Trees vs. Salt

 In Blog, Tree Care, Tree Pittsburgh, Trees

Each year, win­ter brings cold weath­er, snow, ice, and dor­man­cy to our trees. Here at Tree Pitts­burgh, our tree care activ­i­ties slow down (though we still host prun­ing work­shops, as it’s the most ide­al time of the year to prune). Insect and dis­ease pests are dead or dor­mant for the sea­son. In the win­ter, a larg­er threat to dor­mant trees emerges. It attacks healthy trees as well as sick trees, large trees as well as small ones. This win­ter time threat? De-icing salt. So: does safe salt for trees exist?

In small quan­ti­ties, salt makes our food taste bet­ter and does a fine job of melt­ing ice on our streets and side­walks. Usu­al­ly, trees can han­dle small amounts of salt and spring rains help to wash salt away from the soil and tree roots. But, when too much salt is applied, it can build up in the soil and start to des­ic­cate (make extreme­ly dry) and destroy tree roots. You can see this in the spring in a few ways: either when a tree leafs out and the edges of the leaves have brown mar­gins, or when the tree fails to leaf out at all because it died from too much salt.

Not only will salt hurt the trees, but over time too much salt can begin to destroy soil struc­ture which can cre­ate soils where noth­ing will grow. Salt spray from fast-mov­ing traf­fic can also land on branch­es and buds, caus­ing des­ic­ca­tion and dam­age. Each tree species has a dif­fer­ent lev­el of tol­er­ance to salt. Trees native to coastal areas usu­al­ly have high­er tol­er­ances, as they have evolved close to the ocean and the high salt levels.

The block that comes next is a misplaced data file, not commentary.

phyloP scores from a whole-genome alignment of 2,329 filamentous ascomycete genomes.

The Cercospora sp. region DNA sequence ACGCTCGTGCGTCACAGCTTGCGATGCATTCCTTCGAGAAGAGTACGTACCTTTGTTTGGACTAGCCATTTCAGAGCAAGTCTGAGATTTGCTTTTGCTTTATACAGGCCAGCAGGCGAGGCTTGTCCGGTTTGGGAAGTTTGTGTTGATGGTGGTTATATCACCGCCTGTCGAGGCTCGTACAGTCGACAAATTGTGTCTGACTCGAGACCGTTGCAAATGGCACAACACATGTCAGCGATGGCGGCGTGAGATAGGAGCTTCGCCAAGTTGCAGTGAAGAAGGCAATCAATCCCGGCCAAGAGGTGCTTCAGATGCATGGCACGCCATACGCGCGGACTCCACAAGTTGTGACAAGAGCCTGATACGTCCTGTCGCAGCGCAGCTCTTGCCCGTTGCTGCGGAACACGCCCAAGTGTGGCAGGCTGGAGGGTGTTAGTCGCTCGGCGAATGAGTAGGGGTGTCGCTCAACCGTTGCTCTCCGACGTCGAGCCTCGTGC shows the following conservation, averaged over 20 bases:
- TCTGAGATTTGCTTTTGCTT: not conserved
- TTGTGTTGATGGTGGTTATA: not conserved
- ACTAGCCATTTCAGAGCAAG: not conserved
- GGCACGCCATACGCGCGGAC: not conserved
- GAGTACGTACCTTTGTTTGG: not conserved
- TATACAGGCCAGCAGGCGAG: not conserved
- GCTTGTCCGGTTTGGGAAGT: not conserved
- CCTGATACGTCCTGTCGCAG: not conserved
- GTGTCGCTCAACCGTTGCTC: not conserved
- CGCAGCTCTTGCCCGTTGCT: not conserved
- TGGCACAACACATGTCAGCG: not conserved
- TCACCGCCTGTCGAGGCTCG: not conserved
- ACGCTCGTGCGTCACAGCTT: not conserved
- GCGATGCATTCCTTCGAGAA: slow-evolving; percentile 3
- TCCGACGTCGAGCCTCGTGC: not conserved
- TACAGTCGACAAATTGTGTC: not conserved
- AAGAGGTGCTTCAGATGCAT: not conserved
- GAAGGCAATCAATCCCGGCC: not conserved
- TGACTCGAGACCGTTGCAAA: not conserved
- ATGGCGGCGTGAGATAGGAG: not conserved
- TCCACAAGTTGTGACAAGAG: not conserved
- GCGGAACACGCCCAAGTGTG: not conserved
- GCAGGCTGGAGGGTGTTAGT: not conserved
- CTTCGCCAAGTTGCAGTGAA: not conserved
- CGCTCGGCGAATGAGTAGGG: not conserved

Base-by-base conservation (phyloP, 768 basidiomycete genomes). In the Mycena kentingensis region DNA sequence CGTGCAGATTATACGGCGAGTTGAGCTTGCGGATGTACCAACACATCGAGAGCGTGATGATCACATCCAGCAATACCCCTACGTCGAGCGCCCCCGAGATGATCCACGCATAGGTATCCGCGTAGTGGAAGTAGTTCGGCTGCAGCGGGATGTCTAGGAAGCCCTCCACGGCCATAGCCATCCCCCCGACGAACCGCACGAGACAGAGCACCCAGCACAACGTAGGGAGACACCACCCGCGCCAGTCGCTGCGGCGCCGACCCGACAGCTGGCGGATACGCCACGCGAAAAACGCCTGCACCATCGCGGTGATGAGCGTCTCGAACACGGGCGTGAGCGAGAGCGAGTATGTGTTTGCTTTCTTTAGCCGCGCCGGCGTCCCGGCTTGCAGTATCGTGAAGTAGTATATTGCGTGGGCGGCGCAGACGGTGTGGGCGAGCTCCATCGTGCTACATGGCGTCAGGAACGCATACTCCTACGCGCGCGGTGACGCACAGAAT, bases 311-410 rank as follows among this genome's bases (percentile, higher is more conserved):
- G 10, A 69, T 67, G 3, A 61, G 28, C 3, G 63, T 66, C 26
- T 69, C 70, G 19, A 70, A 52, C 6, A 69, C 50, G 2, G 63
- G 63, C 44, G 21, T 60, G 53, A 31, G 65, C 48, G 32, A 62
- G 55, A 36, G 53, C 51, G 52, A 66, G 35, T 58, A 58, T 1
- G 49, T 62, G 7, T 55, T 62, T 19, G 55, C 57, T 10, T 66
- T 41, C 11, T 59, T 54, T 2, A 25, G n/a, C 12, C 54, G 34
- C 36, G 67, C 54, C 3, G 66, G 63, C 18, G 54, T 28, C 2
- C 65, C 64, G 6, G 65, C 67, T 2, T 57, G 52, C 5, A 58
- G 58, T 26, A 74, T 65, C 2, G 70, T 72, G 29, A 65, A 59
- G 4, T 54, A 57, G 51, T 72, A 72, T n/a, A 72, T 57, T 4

While safe salt for trees does not exist, there are a num­ber of things that can be done to pro­tect trees:

  1. Plant the right tree in the right place, since some species are more salt-tol­er­ant than oth­ers. Just remem­ber: no tree is salt proof!
  2. Clear as much snow and ice as pos­si­ble before salt­ing, and use it conservatively.
  3. After thaw­ing, sweep up any remain­ing salt and save it to re-use later.
  4. When spring arrives, water trees that have been exposed to a lot of salt. This will help to wash the salt from the soil.
  5. Con­sid­er an ice melt alternative.

There are many alter­na­tives to salt. Cal­ci­um chlo­ride is slight­ly less dam­ag­ing to plants, when applied cor­rect­ly. Phipps Con­ser­va­to­ry has used potas­si­um chlo­ride on its side­walks. Cal­ci­um mag­ne­sium acetate is sup­pos­ed­ly the most plant-friend­ly. Select­ing a de-icing mate­r­i­al that is safe for pets is usu­al­ly a safe bet, and many stores are now car­ry­ing envi­ron­men­tal­ly-friend­ly ice melts. Just remem­ber, there is no safe salt for trees!

No mat­ter what prod­uct you use, remem­ber to use it con­ser­v­a­tive­ly and take care of your trees!

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